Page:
One of my personal highlights was running alongside the river in Maastricht (Netherlands) as the bars were kicking out in the early hours. Four runners certainly drew attention (and initially friendly abuse and jeering from one group). When we stopped to explain that this was our 8th country that we were 900 Km from our start destination in Italy, they were left slack jawed. This just confirmed what an incredible challenge and experience it was.

The ambitious route!

What does the entry fee get you?

An incredible medal that Running Imp have done a great job on! If you are entering the international event there is also the chance to win £500 for your team if you top the leader board, so a percentage of all costs go towards that.

Could we get ahead by entering foreign embassies and running up and down their corridors? 

I have been very specific with the rules for this very reason and added this definition “The term Country means the physical geographical country within its own border. Sovereign soil or properties such as Embassies are not permitted within the challenge”. [Well, that’s us told!]

Where do you see the Running Roadtrip going from here?

I have a few plans on hold, including a US State / County version, but we need to see how this first concept does.

We have proven that it can be done, all that remains to be seen if there is an appetite for it.

Although these events can be done on any day, there is also great scope for community days to be set up where there is a set date, and all of the Strava and Facebook live streaming etc. can be fed to once place. This will really build the excitement, having multiple teams doing their challenges simultaneously, and being able to keep tabs on the other teams.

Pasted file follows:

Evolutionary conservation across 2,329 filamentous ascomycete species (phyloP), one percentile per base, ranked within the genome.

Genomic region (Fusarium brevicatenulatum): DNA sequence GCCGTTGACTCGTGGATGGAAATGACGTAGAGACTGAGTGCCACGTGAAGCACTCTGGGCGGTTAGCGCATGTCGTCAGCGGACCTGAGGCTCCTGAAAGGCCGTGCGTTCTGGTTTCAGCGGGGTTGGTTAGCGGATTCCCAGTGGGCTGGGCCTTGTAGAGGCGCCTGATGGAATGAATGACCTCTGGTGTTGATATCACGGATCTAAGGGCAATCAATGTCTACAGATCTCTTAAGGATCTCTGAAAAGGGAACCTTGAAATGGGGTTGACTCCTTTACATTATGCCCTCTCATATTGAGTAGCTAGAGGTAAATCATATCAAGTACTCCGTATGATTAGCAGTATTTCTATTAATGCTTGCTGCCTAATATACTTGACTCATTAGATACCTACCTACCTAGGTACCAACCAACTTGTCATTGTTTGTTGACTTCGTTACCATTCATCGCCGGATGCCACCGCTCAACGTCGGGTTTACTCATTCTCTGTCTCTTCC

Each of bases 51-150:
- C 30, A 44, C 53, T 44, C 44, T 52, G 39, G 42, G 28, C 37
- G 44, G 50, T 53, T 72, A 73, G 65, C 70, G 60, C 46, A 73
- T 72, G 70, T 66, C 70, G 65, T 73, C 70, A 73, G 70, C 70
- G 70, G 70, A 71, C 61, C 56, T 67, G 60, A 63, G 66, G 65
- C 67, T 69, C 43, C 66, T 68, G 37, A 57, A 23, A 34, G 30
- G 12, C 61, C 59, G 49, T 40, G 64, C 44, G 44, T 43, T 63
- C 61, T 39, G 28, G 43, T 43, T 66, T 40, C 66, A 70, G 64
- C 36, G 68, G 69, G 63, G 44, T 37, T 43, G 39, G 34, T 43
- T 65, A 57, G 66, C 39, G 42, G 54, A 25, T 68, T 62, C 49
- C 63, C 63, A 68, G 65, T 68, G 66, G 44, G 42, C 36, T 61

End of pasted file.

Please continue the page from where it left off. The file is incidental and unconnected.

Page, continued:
Have you got any top tips or tricks to tempt people into competing in the counties version? What’s the best plan of attack for a successful mission, do you think?

The counties version is a great test, but with both planning is key! It also depend what your goal is.

You may want to be competitive and go for the highest number. If so, plan your route to make sure each run is flat or has lots of descent. Try and keep your run to rest ratio balanced, give yourselves time to fuel between runs and also be prepared to adapt. While in Belgium we had to stop on the motorway for fuel so we ran a 5k in a service station lorry car park to save time.

It’s not just about being fast runners, as there is so much more to take into consideration throughout 24hrs. My test group criterion was a 30-minute 5km pace for the group initially, with room for that pace to slow over time.

If you are doing it for an experience with friends then pick a number of runs that your group is happy with, choose some incredible locations that you have been meaning to get to, give yourselves time to eat and rest as you go along and enjoy a great experience together.

Well, we’re intrigued! For more information on both the country and county versions of the Running Roadtrip, head to If you’re up to the challenge, sign up (but don’t forget to check our cool 20% discount on the members page).